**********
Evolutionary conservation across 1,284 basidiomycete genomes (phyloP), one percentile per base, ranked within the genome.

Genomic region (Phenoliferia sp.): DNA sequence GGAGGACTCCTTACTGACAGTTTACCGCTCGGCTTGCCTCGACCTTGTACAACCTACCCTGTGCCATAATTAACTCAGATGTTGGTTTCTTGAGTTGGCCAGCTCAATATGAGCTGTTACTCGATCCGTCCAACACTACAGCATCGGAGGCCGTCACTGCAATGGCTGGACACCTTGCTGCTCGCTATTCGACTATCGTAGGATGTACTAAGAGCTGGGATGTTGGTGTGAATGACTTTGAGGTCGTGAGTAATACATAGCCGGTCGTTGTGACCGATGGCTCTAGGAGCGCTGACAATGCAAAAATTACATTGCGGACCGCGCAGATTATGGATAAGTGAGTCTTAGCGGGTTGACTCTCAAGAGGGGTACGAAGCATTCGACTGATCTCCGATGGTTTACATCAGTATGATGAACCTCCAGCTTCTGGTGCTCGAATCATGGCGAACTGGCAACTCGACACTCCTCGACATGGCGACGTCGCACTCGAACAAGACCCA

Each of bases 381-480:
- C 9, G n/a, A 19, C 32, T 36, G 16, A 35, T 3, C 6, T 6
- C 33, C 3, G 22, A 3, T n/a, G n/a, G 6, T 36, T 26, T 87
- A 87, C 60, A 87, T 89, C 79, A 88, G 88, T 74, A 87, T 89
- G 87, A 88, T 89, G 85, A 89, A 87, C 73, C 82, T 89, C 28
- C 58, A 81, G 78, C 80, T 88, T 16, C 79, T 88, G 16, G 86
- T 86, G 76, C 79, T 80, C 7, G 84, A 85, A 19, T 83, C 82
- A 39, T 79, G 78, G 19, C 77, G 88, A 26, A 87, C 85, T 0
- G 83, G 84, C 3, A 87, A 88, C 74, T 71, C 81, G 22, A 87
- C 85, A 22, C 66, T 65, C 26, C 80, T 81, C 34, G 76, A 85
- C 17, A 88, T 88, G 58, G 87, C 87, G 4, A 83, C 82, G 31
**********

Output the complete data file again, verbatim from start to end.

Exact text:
Evolutionary conservation across 1,284 basidiomycete genomes (phyloP), one percentile per base, ranked within the genome.

Genomic region (Phenoliferia sp.): DNA sequence GGAGGACTCCTTACTGACAGTTTACCGCTCGGCTTGCCTCGACCTTGTACAACCTACCCTGTGCCATAATTAACTCAGATGTTGGTTTCTTGAGTTGGCCAGCTCAATATGAGCTGTTACTCGATCCGTCCAACACTACAGCATCGGAGGCCGTCACTGCAATGGCTGGACACCTTGCTGCTCGCTATTCGACTATCGTAGGATGTACTAAGAGCTGGGATGTTGGTGTGAATGACTTTGAGGTCGTGAGTAATACATAGCCGGTCGTTGTGACCGATGGCTCTAGGAGCGCTGACAATGCAAAAATTACATTGCGGACCGCGCAGATTATGGATAAGTGAGTCTTAGCGGGTTGACTCTCAAGAGGGGTACGAAGCATTCGACTGATCTCCGATGGTTTACATCAGTATGATGAACCTCCAGCTTCTGGTGCTCGAATCATGGCGAACTGGCAACTCGACACTCCTCGACATGGCGACGTCGCACTCGAACAAGACCCA

Each of bases 381-480:
- C 9, G n/a, A 19, C 32, T 36, G 16, A 35, T 3, C 6, T 6
- C 33, C 3, G 22, A 3, T n/a, G n/a, G 6, T 36, T 26, T 87
- A 87, C 60, A 87, T 89, C 79, A 88, G 88, T 74, A 87, T 89
- G 87, A 88, T 89, G 85, A 89, A 87, C 73, C 82, T 89, C 28
- C 58, A 81, G 78, C 80, T 88, T 16, C 79, T 88, G 16, G 86
- T 86, G 76, C 79, T 80, C 7, G 84, A 85, A 19, T 83, C 82
- A 39, T 79, G 78, G 19, C 77, G 88, A 26, A 87, C 85, T 0
- G 83, G 84, C 3, A 87, A 88, C 74, T 71, C 81, G 22, A 87
- C 85, A 22, C 66, T 65, C 26, C 80, T 81, C 34, G 76, A 85
- C 17, A 88, T 88, G 58, G 87, C 87, G 4, A 83, C 82, G 31